Ridley was showing off their new Noah (above) and Dean (read “more”) carbon road bikes, the same bikes that Cadel Evans road in the Tour this year. Ã‚Â The curvy tubes initially overshadow one of the more unique features about their bikes. Ã‚Â Called “R-Foil”, there are vents in the fork and seatstay that vacuum the turbulent air away from the spokes, which Ridley claims makes it incredibly fast in wind tunnel testing. Ã‚Â
Watch the video when you read “more” for a full run down from Sinclair Imports’ owner, Ridley’s US distributor, as well as more pics of the Noah and the Dean TT/Tri bike…
The Dean is named for Ridley’s founder’s first born son. Ã‚Â I think he’ll be proud when he’s old enough to lust after one. (click on any of the images to enlarge them)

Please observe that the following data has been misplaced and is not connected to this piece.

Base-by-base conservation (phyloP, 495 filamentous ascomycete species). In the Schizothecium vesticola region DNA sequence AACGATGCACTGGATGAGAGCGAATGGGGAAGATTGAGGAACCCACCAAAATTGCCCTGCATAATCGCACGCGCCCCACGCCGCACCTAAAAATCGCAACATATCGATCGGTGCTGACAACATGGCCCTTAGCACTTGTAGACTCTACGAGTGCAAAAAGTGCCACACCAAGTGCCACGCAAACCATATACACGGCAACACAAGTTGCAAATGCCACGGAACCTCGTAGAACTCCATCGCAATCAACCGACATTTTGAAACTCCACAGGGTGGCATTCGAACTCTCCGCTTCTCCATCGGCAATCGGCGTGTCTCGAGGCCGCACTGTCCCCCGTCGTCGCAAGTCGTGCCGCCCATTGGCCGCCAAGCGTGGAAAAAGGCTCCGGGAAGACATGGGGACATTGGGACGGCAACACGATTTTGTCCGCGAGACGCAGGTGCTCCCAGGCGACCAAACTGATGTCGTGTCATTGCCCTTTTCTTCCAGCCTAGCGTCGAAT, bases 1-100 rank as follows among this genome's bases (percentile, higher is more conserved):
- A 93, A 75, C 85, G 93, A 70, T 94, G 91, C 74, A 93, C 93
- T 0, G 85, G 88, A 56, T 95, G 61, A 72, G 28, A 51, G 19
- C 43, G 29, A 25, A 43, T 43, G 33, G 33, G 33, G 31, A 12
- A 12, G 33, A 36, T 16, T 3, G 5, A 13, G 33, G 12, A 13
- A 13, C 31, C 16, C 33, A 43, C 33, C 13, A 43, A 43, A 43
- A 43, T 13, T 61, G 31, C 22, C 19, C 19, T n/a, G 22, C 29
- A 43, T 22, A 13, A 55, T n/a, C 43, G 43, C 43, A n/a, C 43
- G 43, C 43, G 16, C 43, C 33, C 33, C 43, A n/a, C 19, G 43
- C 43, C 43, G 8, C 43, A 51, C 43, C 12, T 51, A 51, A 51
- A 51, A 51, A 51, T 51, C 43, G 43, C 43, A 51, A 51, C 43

The “R-Flow” vents are on the fork (above) and seatstays (below).
I took a Noah out for a spin on the test loop (which is described in our post on Wilier’s bikes here), and it was quick, handled well and soaked up what few bumps I could find fairly well. Ã‚Â The road loop was so smooth and fast, though, it’s hard to make a road bike look bad. Ã‚Â But, given the Tour pedigree, it’s worth a look if you’re in the market for a high end road bike.
The Dean, named after the founder’s second son, is supposedly the fastest bike in the world (that’s what they claim). Ã‚Â Besides the R-Flow venting, it uses a special paint that’s supposed to further reduce drag (watch the video for more detailed info on this).
Here you can see the R-Foils in the fork. Ã‚Â This is one wide fork from the side view, and check out how the headtube slopes over the fork in the front to keep an aero facade.
And this angle shows you the R-Foils on the seat stays. Ã‚Â Note the beefy chainstays helping keep the drivetrain area very stiff.